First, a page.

O'Grady readies for his own reign at TDU

Roger Vaughan
Stuart O'Grady is in the process of taking over as Tour Down Under race director from Mike Turtur

Even as Stuart O'Grady tries to absorb 21 years of the Tour Down Under in 10-minute conversations, he's thinking about the 22nd edition.

The January 16-26 Adelaide event is a watershed moment for Australia's top bike race, with Mike Turtur in the process of handing over to O'Grady as race director.

Turtur, the 1984 Olympic track cycling gold medallist, is the Tour creator and its only boss.

What started out as an ambitious six-day men's stage race is now a festival also featuring a women's tour, an expo, paracycling and an exhibition track event.

Since O'Grady was confirmed as the new race director late last year, the first Australian to win Paris-Roubaix has been having a crash course in Tour Down Under institutional knowledge alongside Turtur.

"Every now and again he tries to blurt out 21 years of information in about 10 minutes," O'Grady said.

But O'Grady has hit the ground running.

"I'm already deep into my course design for 2021, which has been a lot of fun," said O'Grady, an Adelaide native and the winner of the inaugural 1999 Tour.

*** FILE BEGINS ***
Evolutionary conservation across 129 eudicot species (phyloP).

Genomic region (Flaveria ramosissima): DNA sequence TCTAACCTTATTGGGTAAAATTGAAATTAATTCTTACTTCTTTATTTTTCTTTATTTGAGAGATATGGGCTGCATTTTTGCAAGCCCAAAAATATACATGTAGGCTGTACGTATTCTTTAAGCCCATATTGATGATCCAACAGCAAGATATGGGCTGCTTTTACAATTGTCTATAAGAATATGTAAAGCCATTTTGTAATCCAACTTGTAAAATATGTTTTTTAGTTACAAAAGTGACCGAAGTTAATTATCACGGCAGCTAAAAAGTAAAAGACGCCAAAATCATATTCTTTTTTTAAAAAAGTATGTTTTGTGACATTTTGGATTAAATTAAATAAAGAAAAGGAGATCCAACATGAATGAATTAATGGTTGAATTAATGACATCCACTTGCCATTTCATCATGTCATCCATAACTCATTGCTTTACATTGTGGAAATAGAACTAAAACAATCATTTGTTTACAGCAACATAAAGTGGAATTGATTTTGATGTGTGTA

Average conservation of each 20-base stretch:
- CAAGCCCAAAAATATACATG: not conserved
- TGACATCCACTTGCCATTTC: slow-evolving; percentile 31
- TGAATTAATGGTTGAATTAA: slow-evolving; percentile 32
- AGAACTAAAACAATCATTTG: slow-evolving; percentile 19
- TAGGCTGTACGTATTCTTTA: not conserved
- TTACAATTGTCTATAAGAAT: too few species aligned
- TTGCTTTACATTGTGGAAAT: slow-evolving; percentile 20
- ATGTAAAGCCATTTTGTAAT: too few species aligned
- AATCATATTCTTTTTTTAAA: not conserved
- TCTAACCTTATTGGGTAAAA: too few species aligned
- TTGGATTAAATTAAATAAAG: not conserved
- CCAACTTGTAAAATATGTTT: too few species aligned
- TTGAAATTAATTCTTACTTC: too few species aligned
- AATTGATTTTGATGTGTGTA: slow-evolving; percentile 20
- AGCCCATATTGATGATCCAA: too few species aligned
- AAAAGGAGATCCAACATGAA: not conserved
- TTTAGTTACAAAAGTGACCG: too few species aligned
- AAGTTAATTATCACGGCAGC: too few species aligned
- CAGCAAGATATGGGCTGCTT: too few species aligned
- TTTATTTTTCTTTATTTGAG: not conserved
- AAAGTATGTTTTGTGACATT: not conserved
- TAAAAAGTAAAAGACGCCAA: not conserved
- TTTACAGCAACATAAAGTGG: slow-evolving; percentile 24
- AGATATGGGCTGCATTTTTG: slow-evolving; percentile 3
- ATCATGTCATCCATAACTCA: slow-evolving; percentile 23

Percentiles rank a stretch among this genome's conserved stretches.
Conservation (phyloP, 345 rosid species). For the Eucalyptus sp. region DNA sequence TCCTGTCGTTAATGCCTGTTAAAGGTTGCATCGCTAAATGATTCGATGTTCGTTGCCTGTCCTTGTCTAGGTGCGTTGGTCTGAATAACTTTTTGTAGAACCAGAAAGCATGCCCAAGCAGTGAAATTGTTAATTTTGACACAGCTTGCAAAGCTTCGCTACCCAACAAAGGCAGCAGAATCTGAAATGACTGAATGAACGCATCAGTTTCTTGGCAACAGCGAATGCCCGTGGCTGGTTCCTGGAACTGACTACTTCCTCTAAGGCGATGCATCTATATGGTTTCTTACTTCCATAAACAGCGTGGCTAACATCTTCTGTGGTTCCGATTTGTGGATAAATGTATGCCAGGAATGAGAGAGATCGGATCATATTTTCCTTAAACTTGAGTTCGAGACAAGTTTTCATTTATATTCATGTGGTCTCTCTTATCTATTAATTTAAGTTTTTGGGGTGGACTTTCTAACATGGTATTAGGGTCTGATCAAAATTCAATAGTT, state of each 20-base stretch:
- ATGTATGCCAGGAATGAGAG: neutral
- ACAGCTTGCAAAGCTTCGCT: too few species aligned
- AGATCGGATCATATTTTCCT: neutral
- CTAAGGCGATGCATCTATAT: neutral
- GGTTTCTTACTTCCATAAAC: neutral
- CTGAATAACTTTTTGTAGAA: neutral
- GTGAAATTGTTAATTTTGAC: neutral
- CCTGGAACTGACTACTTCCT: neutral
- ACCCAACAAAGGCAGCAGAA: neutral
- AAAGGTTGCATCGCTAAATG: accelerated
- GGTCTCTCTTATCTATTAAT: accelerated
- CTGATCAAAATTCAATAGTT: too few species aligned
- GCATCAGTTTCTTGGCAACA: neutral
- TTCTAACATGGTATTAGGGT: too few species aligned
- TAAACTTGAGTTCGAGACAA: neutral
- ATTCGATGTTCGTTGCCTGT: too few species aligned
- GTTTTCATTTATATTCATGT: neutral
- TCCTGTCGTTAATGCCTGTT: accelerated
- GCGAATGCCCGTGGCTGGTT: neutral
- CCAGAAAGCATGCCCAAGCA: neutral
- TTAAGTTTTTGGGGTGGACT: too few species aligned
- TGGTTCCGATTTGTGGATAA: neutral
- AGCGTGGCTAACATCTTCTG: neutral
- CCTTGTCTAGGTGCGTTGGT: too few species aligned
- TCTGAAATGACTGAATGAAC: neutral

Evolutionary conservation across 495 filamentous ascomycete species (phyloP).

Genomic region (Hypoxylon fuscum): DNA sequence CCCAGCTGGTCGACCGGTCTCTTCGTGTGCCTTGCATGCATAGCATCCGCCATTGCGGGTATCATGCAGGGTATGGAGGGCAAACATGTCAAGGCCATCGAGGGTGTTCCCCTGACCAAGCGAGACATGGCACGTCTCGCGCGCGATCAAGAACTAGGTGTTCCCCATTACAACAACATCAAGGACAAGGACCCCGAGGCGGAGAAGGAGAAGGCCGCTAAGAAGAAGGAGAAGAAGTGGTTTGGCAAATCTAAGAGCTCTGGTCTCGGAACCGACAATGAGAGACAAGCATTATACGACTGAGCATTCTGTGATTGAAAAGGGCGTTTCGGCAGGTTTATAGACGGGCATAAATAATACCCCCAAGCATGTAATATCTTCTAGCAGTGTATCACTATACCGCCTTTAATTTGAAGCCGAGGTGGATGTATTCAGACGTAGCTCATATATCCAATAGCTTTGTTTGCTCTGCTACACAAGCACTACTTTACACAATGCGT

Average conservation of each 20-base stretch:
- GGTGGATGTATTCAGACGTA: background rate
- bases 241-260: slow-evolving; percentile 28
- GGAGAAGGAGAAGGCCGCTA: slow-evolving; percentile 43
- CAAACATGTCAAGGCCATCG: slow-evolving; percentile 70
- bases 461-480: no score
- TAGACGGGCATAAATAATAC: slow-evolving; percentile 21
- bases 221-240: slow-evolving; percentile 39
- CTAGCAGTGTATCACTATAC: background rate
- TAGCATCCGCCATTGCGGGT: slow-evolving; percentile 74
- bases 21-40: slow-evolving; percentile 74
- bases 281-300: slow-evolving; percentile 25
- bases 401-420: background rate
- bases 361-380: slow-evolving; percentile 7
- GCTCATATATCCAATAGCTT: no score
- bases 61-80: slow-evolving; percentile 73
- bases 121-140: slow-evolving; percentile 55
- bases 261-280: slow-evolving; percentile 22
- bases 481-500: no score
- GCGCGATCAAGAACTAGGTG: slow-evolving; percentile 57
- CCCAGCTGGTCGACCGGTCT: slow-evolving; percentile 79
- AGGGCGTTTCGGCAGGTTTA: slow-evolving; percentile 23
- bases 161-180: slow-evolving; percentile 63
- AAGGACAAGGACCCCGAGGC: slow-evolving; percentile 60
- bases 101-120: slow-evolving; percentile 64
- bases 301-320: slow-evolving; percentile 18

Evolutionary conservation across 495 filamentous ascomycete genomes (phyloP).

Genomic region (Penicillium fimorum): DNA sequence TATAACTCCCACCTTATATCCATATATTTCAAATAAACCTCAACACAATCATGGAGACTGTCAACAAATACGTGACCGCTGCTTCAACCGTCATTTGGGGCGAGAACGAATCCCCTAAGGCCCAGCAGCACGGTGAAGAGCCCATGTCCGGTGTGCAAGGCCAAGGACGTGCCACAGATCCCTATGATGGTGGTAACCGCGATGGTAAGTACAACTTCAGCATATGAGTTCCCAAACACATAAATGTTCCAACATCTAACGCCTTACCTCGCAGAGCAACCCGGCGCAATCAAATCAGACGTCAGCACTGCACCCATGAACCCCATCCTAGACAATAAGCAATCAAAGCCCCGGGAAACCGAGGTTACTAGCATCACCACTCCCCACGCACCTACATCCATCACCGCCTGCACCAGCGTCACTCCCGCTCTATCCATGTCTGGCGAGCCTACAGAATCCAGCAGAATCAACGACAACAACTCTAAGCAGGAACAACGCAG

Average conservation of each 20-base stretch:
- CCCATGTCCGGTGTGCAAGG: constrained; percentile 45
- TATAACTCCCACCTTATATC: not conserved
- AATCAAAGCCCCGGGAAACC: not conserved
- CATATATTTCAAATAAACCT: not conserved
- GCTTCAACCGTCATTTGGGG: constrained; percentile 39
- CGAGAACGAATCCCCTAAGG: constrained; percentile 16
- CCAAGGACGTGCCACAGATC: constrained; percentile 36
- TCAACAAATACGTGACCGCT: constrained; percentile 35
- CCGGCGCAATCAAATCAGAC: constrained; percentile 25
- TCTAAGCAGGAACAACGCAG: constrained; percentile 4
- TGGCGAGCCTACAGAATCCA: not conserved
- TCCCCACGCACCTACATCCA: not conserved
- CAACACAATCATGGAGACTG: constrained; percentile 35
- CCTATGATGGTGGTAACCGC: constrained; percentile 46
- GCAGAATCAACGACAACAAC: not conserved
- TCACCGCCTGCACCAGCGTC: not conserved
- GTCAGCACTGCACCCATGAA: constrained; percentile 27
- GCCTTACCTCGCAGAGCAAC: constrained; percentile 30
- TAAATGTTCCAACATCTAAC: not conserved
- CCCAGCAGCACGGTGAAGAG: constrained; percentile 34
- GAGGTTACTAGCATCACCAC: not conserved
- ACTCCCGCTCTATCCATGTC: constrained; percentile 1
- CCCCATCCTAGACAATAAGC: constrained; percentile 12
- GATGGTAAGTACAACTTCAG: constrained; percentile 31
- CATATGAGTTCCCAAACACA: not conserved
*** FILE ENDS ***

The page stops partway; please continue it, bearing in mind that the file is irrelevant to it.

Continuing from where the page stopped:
"I'm a bit like the kid in his first day at school.

"In the back of my mind, I've been aiming for this role for many years and I always thought 'wouldn't this be a great stage'?

"I'm trying to bring those dreams to life."

Turtur's resignation caps a period of unprecedented transition behind the scenes for the Tour.

Several key people who have been fixtures at the event for more than a decade have left their roles, for a variety of reasons.

Turtur said that has brought its challenges, but the foundations are solid.

And at its heart, the Tour has not changed since day one. As Turtur notes, the Tour lives or dies on state government support.

"We always knew it's a tourism event. It just happens to be a bike race," he said.

To that end, whatever is to be said of Lance Armstrong's controversial and pivotal 2009-11 visits, there is no denying the ongoing impact.

While some brutal heat may have hurt spectator numbers in the last couple of Tours, the effects of the Lance boom years are still evident.

"I was a true believer - call me an idiot," Turtur said of the disgraced star, who is banned for life.

"What Armstrong did was he brought people to the race who were thinking about it, talking about it - but never came.

"Once that group of people came, they're coming back and they've also told their friends. Armstrong was the hook that got them."

While Turtur is about to leave the Tour, he will continue organising the associated Track Down Under exhibition event at the Adelaide Superdrome.

When the men's Tour ends at the top of Willunga Hill on January 26, he is adamant there will be no tears.

"A lot of planning and thought has gone into this ... I've had a dream run," he said. "I will be more than happy - I will be ecstatic."